News today: we have a new president in the Server & Tools Business: Satya Nadella, a respected technical leader here at the company (as noted here: http://bit.ly/i5ovIb). Satya moved from MBS to the Online Services Division to head up the engineering division there, which includes Bing, MSN and AdCenter (our advertising platform).

Satya Nadella hasn't blogged in quite a while - I'll suggest that he pick this back up ;)  You can check out his old posts at http://bit.ly/iejhvy. In particular I enjoyed one of his last posts on “making complex things simple” mantra, with observations from the book "The Laws of Simplicity" by John Maeda...

"I recently read The Laws of Simplicity by John Maeda. He has a cool web site as well. In the Dynamics group there is a lot of passion around this subject.

"John’s first rule – REDUCE: Simplicity through thoughtful reduction…strikes me as the most critical, when it comes to software design.

"I remember going to for my first meeting with the technical team at Navision before the acquisition. Their entire presentation was around how little code they have in their application. Mind you this was before we had settled on price!!

"This spirit of “minimalism” has helped us a ton as we have looked to evolve our apps and make them modern both in terms of user experience, runtime infrastructure and design time tools."

This reminds me of another discussion: Tony Scott, our CIO, asked Steve Ballmer (as noted on the Microsoft CIO Network site) about the biggest lessons he has learned over the ten years Steve has been CEO.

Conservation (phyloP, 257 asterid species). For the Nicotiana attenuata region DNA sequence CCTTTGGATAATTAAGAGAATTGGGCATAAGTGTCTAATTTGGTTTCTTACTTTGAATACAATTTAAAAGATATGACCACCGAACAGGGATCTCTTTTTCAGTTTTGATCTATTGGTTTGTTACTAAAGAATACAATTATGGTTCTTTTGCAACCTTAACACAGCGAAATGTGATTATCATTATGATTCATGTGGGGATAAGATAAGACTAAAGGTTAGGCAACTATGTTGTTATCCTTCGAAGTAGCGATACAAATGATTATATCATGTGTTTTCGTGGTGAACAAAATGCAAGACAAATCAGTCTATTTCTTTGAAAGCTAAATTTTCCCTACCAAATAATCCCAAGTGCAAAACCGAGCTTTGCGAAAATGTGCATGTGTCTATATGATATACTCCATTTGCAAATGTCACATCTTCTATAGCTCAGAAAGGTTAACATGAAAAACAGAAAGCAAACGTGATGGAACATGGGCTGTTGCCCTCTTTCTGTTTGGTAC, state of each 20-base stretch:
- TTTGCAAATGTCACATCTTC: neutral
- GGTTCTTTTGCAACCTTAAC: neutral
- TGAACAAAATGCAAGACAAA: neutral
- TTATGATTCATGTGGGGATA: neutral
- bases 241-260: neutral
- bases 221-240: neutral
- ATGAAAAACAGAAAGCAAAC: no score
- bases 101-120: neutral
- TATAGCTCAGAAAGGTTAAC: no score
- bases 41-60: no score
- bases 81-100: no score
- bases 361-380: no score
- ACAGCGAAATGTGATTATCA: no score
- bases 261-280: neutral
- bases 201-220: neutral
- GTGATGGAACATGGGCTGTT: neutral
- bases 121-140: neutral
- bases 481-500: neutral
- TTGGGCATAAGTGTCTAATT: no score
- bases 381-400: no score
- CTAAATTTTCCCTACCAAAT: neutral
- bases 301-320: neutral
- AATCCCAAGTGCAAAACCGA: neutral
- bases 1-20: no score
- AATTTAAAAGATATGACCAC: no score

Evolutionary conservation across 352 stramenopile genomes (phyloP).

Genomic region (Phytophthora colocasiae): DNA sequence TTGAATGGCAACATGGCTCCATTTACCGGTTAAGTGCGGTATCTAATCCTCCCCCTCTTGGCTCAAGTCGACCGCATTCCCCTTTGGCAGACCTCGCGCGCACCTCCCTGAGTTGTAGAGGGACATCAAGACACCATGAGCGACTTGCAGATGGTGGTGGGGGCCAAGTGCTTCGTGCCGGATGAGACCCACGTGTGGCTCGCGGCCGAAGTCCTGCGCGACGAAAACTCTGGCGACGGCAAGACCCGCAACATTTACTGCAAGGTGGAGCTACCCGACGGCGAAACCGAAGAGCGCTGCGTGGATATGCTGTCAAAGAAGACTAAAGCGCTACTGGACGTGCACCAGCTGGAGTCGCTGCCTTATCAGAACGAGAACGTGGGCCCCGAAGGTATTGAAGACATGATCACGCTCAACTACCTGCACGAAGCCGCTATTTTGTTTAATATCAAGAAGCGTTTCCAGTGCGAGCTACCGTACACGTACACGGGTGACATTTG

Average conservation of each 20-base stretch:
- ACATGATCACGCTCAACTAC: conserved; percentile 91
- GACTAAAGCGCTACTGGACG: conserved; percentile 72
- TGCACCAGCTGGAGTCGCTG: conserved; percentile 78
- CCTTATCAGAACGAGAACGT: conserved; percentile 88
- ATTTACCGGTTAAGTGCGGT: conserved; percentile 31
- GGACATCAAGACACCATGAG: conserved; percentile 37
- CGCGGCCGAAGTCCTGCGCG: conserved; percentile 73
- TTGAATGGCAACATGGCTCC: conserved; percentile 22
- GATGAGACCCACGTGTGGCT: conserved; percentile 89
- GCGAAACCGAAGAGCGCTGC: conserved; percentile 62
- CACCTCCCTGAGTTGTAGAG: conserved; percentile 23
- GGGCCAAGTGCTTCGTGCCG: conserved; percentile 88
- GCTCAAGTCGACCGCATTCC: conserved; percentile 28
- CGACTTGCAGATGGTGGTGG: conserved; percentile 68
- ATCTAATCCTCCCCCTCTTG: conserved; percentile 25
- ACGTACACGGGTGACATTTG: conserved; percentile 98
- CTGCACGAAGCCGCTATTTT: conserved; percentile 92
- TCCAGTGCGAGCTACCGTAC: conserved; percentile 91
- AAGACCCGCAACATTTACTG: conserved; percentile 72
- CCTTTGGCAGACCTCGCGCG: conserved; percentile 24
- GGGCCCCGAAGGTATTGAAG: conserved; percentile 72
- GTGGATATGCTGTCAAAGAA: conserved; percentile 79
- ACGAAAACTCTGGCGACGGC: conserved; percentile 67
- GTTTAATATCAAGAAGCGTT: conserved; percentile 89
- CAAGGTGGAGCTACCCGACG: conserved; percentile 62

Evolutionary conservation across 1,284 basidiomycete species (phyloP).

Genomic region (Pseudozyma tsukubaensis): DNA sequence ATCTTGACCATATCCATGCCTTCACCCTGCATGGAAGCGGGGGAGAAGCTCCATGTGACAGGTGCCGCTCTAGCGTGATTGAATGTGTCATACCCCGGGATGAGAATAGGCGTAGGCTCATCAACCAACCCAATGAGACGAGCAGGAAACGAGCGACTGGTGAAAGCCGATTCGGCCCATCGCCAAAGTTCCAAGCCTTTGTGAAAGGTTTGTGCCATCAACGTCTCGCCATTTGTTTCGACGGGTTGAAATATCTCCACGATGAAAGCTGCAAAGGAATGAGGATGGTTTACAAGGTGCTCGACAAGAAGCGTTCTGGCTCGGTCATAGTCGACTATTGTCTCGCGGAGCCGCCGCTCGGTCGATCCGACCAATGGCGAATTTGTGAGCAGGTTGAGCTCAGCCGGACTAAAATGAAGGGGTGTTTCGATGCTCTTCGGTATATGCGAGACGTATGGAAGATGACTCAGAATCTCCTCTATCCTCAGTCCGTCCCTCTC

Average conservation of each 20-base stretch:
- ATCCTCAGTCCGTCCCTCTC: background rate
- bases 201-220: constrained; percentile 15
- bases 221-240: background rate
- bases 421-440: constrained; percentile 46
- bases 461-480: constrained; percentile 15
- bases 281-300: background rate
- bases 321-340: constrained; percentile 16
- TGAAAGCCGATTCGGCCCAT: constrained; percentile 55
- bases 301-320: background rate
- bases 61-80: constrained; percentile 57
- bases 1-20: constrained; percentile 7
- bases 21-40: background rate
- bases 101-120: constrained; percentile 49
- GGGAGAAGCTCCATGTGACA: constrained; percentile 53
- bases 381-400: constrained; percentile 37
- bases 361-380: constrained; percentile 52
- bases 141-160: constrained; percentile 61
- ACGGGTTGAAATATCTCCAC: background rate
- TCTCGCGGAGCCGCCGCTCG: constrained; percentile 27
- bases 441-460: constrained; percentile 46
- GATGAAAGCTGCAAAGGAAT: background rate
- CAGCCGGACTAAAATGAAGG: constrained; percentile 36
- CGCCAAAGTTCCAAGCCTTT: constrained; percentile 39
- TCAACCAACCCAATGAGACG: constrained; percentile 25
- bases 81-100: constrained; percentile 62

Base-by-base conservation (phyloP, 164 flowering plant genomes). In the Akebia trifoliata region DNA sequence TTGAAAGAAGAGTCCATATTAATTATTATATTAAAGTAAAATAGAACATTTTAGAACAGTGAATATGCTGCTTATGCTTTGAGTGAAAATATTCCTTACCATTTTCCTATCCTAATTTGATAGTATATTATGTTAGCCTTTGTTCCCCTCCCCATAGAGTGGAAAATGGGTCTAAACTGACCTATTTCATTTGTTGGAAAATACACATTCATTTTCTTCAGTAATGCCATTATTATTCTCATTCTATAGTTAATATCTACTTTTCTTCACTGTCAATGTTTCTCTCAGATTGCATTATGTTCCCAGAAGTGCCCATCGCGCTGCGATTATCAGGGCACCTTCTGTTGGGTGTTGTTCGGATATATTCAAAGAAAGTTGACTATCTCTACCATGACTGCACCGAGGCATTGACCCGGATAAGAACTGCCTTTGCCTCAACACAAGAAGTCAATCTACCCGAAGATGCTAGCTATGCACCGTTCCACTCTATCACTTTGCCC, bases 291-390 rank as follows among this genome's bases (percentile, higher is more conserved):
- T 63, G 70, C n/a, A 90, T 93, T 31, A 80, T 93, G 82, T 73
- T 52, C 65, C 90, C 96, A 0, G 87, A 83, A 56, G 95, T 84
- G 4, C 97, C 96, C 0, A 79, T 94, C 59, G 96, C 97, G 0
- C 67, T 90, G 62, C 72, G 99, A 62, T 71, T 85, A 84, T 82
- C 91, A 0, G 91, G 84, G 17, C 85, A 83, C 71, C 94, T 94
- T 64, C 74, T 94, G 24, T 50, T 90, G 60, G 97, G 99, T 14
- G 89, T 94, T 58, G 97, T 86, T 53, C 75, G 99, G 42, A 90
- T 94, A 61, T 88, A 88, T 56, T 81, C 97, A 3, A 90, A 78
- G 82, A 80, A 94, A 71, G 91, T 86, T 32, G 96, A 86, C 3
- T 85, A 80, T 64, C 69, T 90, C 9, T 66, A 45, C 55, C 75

"... there's a quote from a college basketball coach who just died here in the U.S., a guy named John Wooden, who was the coach at UCLA for many years.  But his writing on this sort of stands out to me.  He used to tell his players, "Be quick, but don't hurry."  In our business more than any, you've got to be quick, but don't hurry.  You can hurry things and you get a bad outcome if you try to rush, rush, either half-baked, not forward-looking enough.  But if you just take your time, you're slow, you're not in the market, you're going to fail too.  And so really being thoughtful about -- it doesn't mean -- there's no implied algorithm of how you be quick but don't hurry, but I know that a lot of the bad decisions I made, I made when I did hurry or when I took too much time to make a decision.  One or the other.  And so those are sort of my principles that I've learned.  I mean, I can also tell you I've learned a lot of things from specific projects."

 

Tags: announcements, Microsoft, Windows Server.

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